Oguz Kaan Kısa · Feb. 2, 2021
Ireland or the Republic of Ireland is a mystical and wonderful place to live and visit. Despite countless wars over the centuries, Ireland, which stands as an independent and powerful nation today, many people flock there every year to learn about its mysterious culture and magnificent history. The country, which stands out with its fascinating nature dominated by the green color today, Ireland also inspired Tolkien the author of the Lord of the Rings J.R.R. Let's take a look at some interesting facts about Ireland that you should know about those who want to study and live in this beautiful country.
When it comes to information about Ireland, there are many interesting traditions, cultural features and symbols known to the country. Folk music using musical instruments such as harp and bagpipes, their dances called step dancing, famous men of letters and pub cultures are just a few of them. However, the only official national symbol of Ireland, contrary to popular belief, is the harp, not the Shamrock or the three-leaf clover or the Celtic cross. At the same time, fairies called Leprechauns, often identified with a crooked hat and leather aprons, find wide coverage in Irish folklore. It is believed that these tiny people who can fit on your shoulders buried lots of gold all over Ireland. Many Irish people still think that fairies will bring happiness and good things to them and their families in their presence and culture.
In general, the dominance of the green color will draw your attention while studying in Ireland. The green color, which is identified with the nature of the country, is also the color of the three-leaf clover, which is the sign of Saint Patrick, one of Ireland's patron saints. On St. Patrick's Day, which is celebrated every year on March 17 and lasts for 5 days, people and streets turn green not only in Ireland but in many countries all over the world.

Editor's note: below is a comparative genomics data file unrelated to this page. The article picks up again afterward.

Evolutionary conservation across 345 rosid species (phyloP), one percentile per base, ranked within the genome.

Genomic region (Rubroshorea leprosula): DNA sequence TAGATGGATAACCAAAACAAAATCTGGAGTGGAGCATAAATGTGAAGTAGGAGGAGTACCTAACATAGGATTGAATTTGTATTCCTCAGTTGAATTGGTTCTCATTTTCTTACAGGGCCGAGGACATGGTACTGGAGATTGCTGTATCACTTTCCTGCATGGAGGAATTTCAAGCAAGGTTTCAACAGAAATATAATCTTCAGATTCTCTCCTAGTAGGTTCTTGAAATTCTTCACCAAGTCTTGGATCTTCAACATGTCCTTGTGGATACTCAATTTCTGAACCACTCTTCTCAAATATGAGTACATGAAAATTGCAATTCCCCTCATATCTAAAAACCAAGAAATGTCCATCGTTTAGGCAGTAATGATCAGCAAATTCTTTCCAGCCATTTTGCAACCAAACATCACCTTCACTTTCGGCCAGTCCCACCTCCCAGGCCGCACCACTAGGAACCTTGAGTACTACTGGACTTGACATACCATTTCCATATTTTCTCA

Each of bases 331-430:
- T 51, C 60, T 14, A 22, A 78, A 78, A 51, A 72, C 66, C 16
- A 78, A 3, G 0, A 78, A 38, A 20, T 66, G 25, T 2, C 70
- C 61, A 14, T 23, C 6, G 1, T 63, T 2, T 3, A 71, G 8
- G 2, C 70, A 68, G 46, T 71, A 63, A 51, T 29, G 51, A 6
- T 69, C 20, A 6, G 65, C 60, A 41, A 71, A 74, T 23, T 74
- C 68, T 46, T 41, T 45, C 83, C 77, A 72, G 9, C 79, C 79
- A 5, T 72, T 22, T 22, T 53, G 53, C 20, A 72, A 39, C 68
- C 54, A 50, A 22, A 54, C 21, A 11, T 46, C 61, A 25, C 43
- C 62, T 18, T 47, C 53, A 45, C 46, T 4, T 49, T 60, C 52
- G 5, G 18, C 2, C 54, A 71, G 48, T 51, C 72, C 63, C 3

The Irish are the second-most beer-consuming nation in the world. Their world-famous beer, Guinness, is a black, highly foamy type of beer native to Ireland and is produced in the brewery founded by Arthur Guinness in 1759.
At the same time, Guinness gave its name to the Guinness Book of Records, which contains world-famous records, while the book series, which was published by the company as a result of a bet that took place in a bar, is today the first among the bestsellers.
When it comes to red hair, the first thing that comes to mind is Irish. Even those who usually see a redhead abroad, "Oh, you're ginger? "So, you must be Irish." Actually, this opinion is not wrong at all. According to the website Eupedia, which examines the genetic origins of Europe, the highest percentage of redness belongs to Ireland, which is between 10 and 30 today. Scotland and England follow them behind. Redheads are a rare gene found in only 2% of the world's population, and the rarest are blue-eyed redheads, which you will find a lot in Ireland.
Ireland's population is currently around 4.8 million. Before the Great Irish Famine between 1845 and 1852, its population was less than 4 million. All this time, the biggest factor in the lack of increase in the population is the great immigration wave to America. It is known that around 80 million people in the world today have Irish passports. It is estimated that almost half of the population of Australia is of Irish ancestry, and that more than 39 million Irish Americans live in the United States.